And again, you get back to the same problem, and that is, Tim Russert and Judy Miller say quite clearly, We heard about Valerie Plame not from Ari Fleischer. We heard about it from Scooter Libby.
OLBERMANN: One last logistical thing that I'm not following here. Maybe you can clear this up for me. In the filings, Libby's people say that Libby was not instructed by the president or the vice president to disclose the identity of Valerie Plame. I don't recall someone saying that Mr. Libby had been accused of that, or that that was central any more to this case.
SHUSTER: No. And I think that's the part of the press, that's, that's part of the, the Libby filing that I was going to say sounds like a press release. And it may have that sort of effect. And that is, nobody has alleged, nobody has been accused in this case of actually leaking classified information. The charges against Scooter Libby are that he lied and obstructed the investigation, that he lied about his conversations with reporters.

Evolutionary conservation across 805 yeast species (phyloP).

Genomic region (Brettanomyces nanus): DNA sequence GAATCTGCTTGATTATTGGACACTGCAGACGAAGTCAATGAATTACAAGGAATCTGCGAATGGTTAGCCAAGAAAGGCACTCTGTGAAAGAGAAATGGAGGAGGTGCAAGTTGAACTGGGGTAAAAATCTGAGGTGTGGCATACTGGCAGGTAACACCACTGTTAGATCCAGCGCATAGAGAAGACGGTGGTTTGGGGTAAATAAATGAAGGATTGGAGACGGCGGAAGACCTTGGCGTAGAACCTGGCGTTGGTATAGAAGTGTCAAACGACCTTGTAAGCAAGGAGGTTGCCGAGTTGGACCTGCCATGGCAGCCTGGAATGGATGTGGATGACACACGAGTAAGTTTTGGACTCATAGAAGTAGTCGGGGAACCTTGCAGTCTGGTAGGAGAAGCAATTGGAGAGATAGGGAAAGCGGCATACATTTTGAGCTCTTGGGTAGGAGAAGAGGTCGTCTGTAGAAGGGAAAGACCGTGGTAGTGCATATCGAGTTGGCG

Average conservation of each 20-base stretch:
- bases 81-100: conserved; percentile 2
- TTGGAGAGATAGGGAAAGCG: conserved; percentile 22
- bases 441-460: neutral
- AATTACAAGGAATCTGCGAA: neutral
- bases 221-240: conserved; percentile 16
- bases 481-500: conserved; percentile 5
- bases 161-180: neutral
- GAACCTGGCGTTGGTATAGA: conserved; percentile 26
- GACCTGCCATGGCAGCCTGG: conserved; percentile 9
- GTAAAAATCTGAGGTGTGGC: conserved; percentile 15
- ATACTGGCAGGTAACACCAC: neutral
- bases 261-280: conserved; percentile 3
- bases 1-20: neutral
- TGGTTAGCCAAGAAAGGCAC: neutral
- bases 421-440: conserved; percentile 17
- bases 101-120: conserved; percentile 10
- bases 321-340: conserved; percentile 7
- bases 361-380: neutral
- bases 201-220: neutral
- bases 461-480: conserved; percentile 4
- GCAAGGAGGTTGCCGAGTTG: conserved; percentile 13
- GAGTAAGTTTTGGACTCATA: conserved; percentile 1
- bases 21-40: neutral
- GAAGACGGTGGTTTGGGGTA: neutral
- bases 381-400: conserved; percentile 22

I think that's the one part of this document today in which he's trying to say, Look, as far as the political impact, as far as who leaked Valerie Plame, we can take the president off the hook here. But again, it's totally irrelevant to the charges Scooter Libby is going to face in this trial.
OLBERMANN: Wow, this gets curiouser and curiouser.
MSNBC's David Shuster. As always, sir, great thanks.
SHUSTER: You're welcome, Keith.
OLBERMANN: More on the potential political fallout at the White House with Richard Wolffe of "Newsweek" in a moment.
First, there was still yesterday's problem for the White House to deal with. The day two defense against yesterday's "Washington Post" report questioning what President Bush knew and when he knew it about postwar intelligence regarding Iraq's purported weapons of mass destruction.